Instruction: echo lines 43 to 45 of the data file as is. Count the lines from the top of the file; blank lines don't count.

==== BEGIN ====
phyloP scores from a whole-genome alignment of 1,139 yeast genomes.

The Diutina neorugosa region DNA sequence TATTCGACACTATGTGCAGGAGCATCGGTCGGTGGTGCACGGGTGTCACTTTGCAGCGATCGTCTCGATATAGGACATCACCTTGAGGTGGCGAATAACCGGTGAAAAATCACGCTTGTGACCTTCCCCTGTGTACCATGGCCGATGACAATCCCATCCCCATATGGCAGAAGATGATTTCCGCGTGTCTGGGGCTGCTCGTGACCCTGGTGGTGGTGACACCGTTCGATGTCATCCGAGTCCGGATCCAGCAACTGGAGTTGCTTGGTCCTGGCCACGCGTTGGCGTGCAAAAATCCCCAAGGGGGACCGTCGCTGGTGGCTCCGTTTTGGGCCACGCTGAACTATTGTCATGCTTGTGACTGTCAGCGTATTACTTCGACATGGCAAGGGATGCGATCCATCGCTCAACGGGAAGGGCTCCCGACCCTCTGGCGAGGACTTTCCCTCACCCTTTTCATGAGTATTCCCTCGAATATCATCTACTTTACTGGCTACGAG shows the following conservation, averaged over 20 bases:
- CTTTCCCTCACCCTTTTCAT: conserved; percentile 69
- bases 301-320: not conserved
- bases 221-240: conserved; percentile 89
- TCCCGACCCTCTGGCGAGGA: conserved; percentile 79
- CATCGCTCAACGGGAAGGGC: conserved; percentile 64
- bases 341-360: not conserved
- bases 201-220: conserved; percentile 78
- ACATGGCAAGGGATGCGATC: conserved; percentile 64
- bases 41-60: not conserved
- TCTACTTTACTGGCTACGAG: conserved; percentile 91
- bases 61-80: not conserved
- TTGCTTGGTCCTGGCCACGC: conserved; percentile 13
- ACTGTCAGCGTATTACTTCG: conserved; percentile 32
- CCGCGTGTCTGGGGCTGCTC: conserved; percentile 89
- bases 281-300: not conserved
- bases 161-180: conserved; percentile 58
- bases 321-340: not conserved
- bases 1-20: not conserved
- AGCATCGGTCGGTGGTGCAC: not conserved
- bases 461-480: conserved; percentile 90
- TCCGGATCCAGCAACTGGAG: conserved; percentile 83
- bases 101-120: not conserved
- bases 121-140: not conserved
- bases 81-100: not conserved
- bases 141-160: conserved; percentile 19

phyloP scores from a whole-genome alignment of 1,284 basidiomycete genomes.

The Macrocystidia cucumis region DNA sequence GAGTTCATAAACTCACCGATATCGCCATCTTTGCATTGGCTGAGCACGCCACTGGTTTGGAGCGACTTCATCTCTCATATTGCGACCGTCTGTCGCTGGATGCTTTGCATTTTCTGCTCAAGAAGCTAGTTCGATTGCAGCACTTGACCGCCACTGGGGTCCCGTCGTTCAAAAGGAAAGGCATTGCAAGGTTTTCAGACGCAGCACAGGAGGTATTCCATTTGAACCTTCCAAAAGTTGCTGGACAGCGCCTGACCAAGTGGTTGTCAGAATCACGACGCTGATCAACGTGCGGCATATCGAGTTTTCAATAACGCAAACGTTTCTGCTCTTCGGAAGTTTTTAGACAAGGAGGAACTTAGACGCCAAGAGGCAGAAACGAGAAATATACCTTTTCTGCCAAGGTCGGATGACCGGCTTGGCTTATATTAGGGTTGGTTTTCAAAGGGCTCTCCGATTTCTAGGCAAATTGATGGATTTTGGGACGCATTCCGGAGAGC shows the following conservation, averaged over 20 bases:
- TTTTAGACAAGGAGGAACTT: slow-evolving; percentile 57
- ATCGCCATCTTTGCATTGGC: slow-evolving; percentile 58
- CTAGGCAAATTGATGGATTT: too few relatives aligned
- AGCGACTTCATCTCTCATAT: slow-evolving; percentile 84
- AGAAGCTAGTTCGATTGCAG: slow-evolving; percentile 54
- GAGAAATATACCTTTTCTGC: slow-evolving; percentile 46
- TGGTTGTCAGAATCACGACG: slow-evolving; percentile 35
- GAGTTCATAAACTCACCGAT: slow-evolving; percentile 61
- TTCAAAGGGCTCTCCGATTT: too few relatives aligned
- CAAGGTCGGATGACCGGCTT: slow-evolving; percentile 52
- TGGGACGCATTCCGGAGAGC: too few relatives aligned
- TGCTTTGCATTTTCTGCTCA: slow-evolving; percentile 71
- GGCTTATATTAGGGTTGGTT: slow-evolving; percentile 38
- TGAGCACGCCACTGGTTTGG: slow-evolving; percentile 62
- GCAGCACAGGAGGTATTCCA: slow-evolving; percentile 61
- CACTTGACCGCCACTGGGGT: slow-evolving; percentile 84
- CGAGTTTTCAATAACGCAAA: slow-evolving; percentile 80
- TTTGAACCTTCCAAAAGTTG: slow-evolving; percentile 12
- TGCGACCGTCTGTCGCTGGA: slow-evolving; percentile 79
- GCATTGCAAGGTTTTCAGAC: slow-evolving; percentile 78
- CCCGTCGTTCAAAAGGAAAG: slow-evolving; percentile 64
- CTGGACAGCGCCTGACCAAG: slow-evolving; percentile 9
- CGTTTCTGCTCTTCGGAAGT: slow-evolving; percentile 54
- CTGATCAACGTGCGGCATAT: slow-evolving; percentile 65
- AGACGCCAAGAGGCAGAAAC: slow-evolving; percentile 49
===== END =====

- TGAGCACGCCACTGGTTTGG: slow-evolving; percentile 62
- GCAGCACAGGAGGTATTCCA: slow-evolving; percentile 61
- CACTTGACCGCCACTGGGGT: slow-evolving; percentile 84